8' Spitz Floete

4' Principal

2' Fifteenth

 

Swell to Great

 

Swell Organ

 

8' Viola d' Gamba

8' Rohr Floete

4' Gemshorn

16' Bass Clarinet

8' Cornopean

 

Tremolo

 

Pedal Organ

 

16' Bourdon

 

Great to Pedal

Swell to Pedal

 

4" w.p., both divisions enclosed separately.

 

Tubular-pneumatic action of course! (C:

 

- Nathan

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Manual I

 

Metalbourdon8

Kupferprincipal4

Flachflote2

Mixtur-II-1-1/3

Manual II to I

 

Manual-II

 

Gemshornprinzipal8

Celeste8-tc

Spitzflote4

Fugara2

Hautbois8

Tremulant

Manual I to II

 

Pedal

 

Gedecktbass16

Manual I to P

manual II to P

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I may be wrong, but I recall reading in a book about 'Father' Willis that he used to use an open wood stop which he called Violone in his small instruments. Can anybody confirm this, has anyone ever played one, and was it a viable alternative to the Bourdon? If I remember rightly the author seemed to think so - was he right?

 

Regards

 

John

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Guest Lee Blick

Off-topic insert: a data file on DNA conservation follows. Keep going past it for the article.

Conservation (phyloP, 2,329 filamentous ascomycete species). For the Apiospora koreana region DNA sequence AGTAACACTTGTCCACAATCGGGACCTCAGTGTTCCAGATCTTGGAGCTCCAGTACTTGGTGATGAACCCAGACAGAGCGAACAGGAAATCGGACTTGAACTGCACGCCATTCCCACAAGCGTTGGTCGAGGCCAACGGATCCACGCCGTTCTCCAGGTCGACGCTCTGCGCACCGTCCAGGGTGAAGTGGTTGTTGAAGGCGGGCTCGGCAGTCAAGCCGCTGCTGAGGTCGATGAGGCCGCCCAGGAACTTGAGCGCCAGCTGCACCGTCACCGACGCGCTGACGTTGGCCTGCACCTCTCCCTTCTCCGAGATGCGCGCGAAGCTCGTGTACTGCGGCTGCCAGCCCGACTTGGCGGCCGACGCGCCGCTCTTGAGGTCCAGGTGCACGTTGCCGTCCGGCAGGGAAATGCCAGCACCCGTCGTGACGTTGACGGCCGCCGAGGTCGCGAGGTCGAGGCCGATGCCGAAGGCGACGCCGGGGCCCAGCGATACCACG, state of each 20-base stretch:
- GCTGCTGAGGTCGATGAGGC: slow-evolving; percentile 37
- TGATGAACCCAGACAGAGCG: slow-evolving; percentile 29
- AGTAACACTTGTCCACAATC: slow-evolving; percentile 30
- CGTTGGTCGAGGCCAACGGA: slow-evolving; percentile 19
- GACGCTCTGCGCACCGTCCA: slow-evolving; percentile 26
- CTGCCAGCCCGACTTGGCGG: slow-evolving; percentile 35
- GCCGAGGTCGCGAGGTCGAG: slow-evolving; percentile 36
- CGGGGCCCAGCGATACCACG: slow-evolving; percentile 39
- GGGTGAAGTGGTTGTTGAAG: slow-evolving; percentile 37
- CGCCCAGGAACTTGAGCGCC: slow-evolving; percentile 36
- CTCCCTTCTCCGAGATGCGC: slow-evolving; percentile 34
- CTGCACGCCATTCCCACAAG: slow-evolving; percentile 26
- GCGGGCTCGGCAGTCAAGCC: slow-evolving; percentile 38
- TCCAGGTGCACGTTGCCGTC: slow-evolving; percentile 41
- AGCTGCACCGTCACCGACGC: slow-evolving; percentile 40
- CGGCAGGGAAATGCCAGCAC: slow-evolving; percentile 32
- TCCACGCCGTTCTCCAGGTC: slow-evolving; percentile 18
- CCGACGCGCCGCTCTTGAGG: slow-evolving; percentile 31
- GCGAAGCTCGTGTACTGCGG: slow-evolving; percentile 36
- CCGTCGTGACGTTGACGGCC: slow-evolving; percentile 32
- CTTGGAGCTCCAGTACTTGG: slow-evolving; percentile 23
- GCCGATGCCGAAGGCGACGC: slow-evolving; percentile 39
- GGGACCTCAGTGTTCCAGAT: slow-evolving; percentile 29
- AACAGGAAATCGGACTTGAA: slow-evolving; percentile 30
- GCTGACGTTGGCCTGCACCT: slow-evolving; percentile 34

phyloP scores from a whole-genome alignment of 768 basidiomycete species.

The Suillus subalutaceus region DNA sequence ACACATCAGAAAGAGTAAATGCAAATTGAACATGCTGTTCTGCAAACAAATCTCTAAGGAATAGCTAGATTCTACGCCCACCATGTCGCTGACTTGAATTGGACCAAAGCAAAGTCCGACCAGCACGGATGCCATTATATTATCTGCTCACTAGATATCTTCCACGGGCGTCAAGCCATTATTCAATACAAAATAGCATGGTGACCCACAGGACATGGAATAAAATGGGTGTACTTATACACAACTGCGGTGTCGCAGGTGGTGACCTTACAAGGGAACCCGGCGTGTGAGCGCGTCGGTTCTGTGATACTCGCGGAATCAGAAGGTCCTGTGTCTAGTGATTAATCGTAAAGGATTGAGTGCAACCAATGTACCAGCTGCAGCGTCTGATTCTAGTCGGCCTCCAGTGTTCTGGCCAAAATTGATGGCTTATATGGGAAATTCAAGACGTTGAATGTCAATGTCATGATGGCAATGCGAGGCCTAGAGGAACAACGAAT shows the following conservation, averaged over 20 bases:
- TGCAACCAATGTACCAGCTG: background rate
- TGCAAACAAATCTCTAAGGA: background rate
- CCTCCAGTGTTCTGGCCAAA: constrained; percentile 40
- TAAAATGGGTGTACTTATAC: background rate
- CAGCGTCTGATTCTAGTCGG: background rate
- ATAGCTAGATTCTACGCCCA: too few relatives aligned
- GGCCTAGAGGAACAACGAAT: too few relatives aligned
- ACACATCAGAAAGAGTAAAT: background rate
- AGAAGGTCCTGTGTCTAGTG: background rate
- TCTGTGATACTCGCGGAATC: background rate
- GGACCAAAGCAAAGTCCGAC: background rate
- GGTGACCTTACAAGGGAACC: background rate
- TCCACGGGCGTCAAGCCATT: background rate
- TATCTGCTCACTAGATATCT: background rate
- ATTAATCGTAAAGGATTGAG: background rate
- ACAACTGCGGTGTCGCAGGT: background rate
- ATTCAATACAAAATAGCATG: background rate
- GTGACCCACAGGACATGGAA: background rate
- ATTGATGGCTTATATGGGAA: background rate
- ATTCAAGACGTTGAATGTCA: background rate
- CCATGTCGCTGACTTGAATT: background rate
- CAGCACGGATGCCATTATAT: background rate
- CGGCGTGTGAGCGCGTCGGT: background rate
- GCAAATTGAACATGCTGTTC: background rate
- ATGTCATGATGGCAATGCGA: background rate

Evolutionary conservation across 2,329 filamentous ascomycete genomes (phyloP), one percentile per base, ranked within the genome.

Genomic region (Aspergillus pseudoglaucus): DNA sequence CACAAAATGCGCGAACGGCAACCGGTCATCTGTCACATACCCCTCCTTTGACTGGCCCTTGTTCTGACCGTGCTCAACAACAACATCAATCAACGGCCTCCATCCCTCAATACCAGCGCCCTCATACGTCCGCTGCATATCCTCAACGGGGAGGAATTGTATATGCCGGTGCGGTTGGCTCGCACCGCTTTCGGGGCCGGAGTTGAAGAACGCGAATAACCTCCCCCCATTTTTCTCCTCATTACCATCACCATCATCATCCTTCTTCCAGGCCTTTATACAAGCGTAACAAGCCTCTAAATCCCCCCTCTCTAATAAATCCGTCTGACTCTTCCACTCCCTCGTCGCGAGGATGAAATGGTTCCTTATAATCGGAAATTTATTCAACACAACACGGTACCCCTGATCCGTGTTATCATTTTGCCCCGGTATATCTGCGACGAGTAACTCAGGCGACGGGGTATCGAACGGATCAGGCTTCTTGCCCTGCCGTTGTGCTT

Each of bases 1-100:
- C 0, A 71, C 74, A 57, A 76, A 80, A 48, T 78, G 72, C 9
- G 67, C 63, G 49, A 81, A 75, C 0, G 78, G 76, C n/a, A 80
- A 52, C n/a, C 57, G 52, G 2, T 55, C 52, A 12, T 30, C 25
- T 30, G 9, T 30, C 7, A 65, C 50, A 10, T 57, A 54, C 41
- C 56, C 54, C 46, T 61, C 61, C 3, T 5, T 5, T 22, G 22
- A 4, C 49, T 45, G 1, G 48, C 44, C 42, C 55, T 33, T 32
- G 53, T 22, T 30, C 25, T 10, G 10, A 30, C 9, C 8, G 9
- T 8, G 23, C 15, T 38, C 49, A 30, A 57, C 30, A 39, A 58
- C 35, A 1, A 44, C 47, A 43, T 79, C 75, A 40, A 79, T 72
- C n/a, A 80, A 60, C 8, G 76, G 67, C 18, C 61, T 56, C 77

GREAT

8 Gemshorn

8 Stopped Diapason

4 Principal

8 Clarinet

Swell to Great

 

SWELL

8 Flute

8 Dulcianna

4 Geigen Principal

2 Piccolo

Octave

 

PEDAL

16 Violone

4 Choral Bass

Great to Pedal

Swell to Pedal

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GREAT

8  Gemshorn

8  Stopped Diapason

4  Principal

8  Clarinet

Swell to Great

 

SWELL

8 Flute

8 Dulcianna

4 Geigen Principal

2 Piccolo

Octave

 

PEDAL

16 Violone

4  Choral Bass

Great to Pedal

Swell to Pedal

 

Hmmm, perhaps just nomenclature about the 8 Gemshorn/ open Diapason?

 

the 4' on the pedal seems to be a strange luxury on an organ so small. A throwback to the neo-classical style where an organ wasn't complete without at 4 Choralbass or Schlamei (:()?

 

Otherwise, this looks like a good 'un to me. Be good for choirs and stuff.

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Hmmm, perhaps just nomenclature about the 8 Gemshorn/ open Diapason?

 

the 4' on the pedal seems to be a strange luxury on an organ so small. A throwback to the neo-classical style where an organ wasn't complete without at 4 Choralbass or Schlamei (:()?

 

Otherwise, this looks like a good 'un to me. Be good for choirs and stuff.

 

The pedal upperwork with a hole in the harmonic series existed in Bach's organs,

but it was usually 16-8-2.

An Open Diapason named Gemshorn? Well, there would be some Schnapps

instead of the Brandy in the pudding!

 

Best wishes,

Pierre

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Guest Lee Blick

I chose a Gemshorn instead of a Diapaon cos I didn't want something too heavy dominating the chorus.